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Machine learning, computer vision, languages

Implementing Poincaré Embeddings in PyTorch

24 Jul 2020

After having introduced Riemannian SGD in the last blog post, here I will give a concrete application for this optimization method. Poincaré embeddings [1][2] are hierarchical word embeddings which map integer-encoded words to the hyperbolic space.

Even though the original paper used the Poincaré unit ball, any reasonable manifold can work. For example, when the data is not really a tree, the Euclidean space can produce better embeddings.

Poincaré Embeddings consist of the following components:



First, we create the weights using the function Embedding. Then they are initialized close to \(0\). Since the Poincaré ball requires \(\lvert\lvert x\rvert\rvert < 1\), this won’t cause any trouble.

During forward propagation the input is split into two parts: parent (0 to 1) and children (1 to n). Next, we compute the distance between all nodes.

class Model(torch.nn.Module):
    def __init__(self, dim, size, init_weights=1e-3, epsilon=1e-7):
        self.embedding = Embedding(size, dim, sparse=False), init_weights)
        self.epsilon = epsilon

    def dist(self, u, v):
        sqdist = torch.sum((u - v) ** 2, dim=-1)
        squnorm = torch.sum(u ** 2, dim=-1)
        sqvnorm = torch.sum(v ** 2, dim=-1)
        x = 1 + 2 * sqdist / ((1 - squnorm) * (1 - sqvnorm)) + self.epsilon
        z = torch.sqrt(x ** 2 - 1)
        return torch.log(x + z)

    def forward(self, inputs):
        e = self.embedding(inputs)
        o = e.narrow(dim=1, start=1, length=e.size(1) - 1)
        s = e.narrow(dim=1, start=0, length=1).expand_as(o)

        return self.dist(s, o)

The line x = 1 + 2 * sqdist / ((1 - squnorm) * (1 - sqvnorm)) causes numerical instability. When using double-precision floating-point, epsilon can often be set to \(0\).


First, set torch.set_default_dtype(torch.float64). This is not strictly necessary, but gives slightly better results and makes the network more stable.

Next, we need two distributions:

It is not mentioned in the original paper, but the offical code follows this approach.

cat_dist = Categorical(probs=torch.from_numpy(weights))
unif_dist = Categorical(probs=torch.ones(len(names),) / len(names))

model = Model(dim=DIMENSIONS, size=len(names))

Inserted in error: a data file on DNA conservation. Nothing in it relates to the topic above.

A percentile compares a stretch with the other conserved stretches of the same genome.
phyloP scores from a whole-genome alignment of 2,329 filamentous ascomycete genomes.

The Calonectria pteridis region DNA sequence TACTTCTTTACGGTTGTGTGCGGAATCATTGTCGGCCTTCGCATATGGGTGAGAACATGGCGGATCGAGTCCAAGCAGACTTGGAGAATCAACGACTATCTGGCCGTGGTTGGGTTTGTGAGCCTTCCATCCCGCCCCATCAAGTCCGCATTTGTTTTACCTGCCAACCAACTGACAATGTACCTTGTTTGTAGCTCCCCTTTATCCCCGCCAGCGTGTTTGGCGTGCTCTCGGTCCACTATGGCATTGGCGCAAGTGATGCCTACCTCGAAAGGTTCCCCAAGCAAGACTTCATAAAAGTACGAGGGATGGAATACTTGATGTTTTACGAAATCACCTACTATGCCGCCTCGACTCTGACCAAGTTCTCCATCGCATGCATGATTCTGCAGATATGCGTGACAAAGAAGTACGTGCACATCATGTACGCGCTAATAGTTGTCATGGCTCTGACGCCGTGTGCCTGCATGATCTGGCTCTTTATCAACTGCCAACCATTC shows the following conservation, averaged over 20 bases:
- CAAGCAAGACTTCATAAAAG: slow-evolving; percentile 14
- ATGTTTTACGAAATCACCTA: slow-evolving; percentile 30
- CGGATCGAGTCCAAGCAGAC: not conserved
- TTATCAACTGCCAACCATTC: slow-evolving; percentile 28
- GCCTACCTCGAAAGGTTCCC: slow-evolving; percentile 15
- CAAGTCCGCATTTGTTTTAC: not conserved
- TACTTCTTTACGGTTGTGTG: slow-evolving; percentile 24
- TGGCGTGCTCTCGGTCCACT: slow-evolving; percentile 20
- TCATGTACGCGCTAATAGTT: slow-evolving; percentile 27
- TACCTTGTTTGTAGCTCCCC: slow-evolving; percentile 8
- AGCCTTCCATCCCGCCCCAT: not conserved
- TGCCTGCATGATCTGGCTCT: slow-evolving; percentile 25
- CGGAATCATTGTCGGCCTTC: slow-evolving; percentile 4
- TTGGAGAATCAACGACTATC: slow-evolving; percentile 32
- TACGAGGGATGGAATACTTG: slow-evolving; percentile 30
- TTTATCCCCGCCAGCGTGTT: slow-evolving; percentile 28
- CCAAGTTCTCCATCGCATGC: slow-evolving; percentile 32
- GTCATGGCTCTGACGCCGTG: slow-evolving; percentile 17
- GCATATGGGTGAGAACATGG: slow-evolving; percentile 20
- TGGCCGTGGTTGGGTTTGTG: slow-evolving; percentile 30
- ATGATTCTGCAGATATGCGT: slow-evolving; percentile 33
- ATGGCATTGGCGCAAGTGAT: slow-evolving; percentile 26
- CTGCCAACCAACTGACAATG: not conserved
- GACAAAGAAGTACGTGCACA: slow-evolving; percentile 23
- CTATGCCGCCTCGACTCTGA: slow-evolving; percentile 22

optimizer = RiemannianSGD(model.parameters())

loss_func = CrossEntropyLoss()
batch_X = torch.zeros(10, NEG_SAMPLES + 2, dtype=torch.long)
batch_y = torch.zeros(10, dtype=torch.long)

while True:
    if epoch < 20:
        lr = 0.003
        sampler = cat_dist
        lr = 0.3
        sampler = unif_dist

    perm = torch.randperm(dataset.size(0))
    dataset_rnd = dataset[perm]
    for i in tqdm(range(0, dataset.size(0) - dataset.size(0) % 10, 10)):
        batch_X[:,:2] = dataset_rnd[i : i + 10]

        for j in range(10):
            a = set(sampler.sample([2 * NEG_SAMPLES]).numpy())
            negatives = list(a - (set(neighbors[batch_X[j, 0]]) | set(neighbors[batch_X[j, 1]])))
            batch_X[j, 2 : len(negatives)+2] = torch.LongTensor(negatives[:NEG_SAMPLES])

        preds = model(batch_X)

        loss = loss_func(preds.neg(), batch_y)

Note only the first two words in batch_X are real relations. All other words are randomly drawn from either the uniform or categorical distribution. The ground truth for CrossEntropyLoss is always the first element batch_y = torch.zeros(10, dtype=torch.long). All other children are negatives.


After having trained the neural network, we can visualize our embeddings.

import matplotlib.pyplot as plt

model = torch.load("")
coordinates = model["state_dict"]["embedding.weight"].numpy()

plt.xlim(-1, 1)
plt.ylim(-1, 1)

for x in range(coordinates.shape[0]):
    plt.annotate(model["names"][x], (coordinates[x,0], coordinates[x,1]),
                 bbox={"fc":"white", "alpha":0.9})

If you made no mistakes, the result for WordNet mammals should like this:

WordNet mammals

WordNet mammals has a low Gromov hyperbolicity.

I also tried the dataset OpenThesaurus which has a pretty high Gromov hyperbolicity. It is a German dataset, but even if you don’t understand this language, you should see the difference.



Besides visualizations, various uses can be found for these embeddings:

However, if you need word similarity or analogy there are better word embeddings. For example, SGNS (skip-gram with negative-sampling) produces quite good results for these tasks.


[1] M. Nickel and D. Kiela, Poincaré Embeddings for Learning Hierarchical Representations, 2017.

[2] M. Nickel and D. Kiela, Learning Continuous Hierarchies in the Lorentz Model of Hyperbolic Geometry, 2018.

[3] S. Roller, D. Kiela and M. Nickel, Hearst Patterns Revisited: Automatic Hypernym Detection from Large Text Corpora, 2018.

[4] M. Le, S. Roller, L. Papaxanthos, D. Kiela and M. Nickel, Inferring Concept Hierarchies from Text Corpora via Hyperbolic Embeddings, 2019.